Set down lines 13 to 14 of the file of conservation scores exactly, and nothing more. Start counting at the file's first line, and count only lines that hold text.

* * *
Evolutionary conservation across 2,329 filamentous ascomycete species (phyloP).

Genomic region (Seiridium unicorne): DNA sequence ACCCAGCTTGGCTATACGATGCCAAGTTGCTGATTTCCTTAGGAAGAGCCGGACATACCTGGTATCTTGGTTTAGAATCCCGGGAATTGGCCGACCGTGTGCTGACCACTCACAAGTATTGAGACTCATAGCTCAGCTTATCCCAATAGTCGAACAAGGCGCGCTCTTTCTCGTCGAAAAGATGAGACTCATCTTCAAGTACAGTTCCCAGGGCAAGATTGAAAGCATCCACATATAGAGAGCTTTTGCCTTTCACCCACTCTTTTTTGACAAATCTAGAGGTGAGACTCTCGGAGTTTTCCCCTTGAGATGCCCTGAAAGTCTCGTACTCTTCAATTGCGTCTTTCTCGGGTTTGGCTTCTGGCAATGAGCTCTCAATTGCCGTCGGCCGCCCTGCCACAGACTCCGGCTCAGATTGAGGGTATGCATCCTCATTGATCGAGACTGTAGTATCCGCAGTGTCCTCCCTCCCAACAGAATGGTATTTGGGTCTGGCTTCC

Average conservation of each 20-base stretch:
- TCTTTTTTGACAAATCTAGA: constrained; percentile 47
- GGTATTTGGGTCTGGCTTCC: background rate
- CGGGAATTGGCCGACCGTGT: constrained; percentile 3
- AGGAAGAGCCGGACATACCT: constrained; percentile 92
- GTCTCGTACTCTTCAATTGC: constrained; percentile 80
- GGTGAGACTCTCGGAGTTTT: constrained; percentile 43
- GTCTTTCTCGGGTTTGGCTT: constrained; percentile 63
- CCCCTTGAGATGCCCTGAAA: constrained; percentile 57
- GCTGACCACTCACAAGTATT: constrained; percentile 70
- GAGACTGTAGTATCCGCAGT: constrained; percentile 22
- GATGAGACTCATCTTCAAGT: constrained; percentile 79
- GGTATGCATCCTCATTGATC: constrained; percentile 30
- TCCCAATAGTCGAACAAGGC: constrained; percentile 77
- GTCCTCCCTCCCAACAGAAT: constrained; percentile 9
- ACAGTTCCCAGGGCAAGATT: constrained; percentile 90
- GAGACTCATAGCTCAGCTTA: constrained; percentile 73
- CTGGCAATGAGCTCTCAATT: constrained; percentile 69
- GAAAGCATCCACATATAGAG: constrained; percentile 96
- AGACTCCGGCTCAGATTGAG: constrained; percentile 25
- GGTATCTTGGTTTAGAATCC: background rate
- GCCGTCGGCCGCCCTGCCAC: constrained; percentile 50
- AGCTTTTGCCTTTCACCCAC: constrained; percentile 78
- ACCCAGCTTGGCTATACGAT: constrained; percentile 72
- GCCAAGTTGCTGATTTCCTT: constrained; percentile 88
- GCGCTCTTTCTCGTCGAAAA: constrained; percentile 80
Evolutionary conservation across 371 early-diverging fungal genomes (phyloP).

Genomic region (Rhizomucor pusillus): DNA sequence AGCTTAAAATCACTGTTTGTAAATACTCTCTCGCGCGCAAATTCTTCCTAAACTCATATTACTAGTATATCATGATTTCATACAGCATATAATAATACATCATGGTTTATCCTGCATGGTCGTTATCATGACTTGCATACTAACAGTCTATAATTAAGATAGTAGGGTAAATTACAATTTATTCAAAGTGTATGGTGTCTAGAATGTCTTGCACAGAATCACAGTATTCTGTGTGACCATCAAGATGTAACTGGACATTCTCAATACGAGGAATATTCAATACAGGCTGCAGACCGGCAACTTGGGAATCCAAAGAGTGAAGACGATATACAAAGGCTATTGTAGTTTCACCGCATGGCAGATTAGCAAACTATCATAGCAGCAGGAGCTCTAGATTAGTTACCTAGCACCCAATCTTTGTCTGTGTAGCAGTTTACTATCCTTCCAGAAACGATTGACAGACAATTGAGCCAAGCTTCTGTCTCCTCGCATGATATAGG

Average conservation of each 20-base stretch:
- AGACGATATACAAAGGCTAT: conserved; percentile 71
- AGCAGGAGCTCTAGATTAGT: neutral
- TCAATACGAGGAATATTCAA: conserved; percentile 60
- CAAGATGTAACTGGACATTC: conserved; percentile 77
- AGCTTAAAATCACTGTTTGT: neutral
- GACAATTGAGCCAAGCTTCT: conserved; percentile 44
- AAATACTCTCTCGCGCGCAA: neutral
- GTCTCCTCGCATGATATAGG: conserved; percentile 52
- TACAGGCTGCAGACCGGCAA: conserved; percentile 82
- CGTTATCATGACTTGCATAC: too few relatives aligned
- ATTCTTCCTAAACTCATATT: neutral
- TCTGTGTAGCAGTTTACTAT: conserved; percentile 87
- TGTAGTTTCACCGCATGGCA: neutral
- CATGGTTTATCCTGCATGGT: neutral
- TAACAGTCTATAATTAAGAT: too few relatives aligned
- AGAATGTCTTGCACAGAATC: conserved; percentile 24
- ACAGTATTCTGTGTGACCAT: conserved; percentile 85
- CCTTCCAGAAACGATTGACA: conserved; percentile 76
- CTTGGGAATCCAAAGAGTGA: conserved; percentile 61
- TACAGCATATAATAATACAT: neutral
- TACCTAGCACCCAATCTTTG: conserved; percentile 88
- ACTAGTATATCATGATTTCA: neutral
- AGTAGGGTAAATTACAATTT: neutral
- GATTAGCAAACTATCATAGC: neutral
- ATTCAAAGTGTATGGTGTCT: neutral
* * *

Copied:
- GAGACTGTAGTATCCGCAGT: constrained; percentile 22
- GATGAGACTCATCTTCAAGT: constrained; percentile 79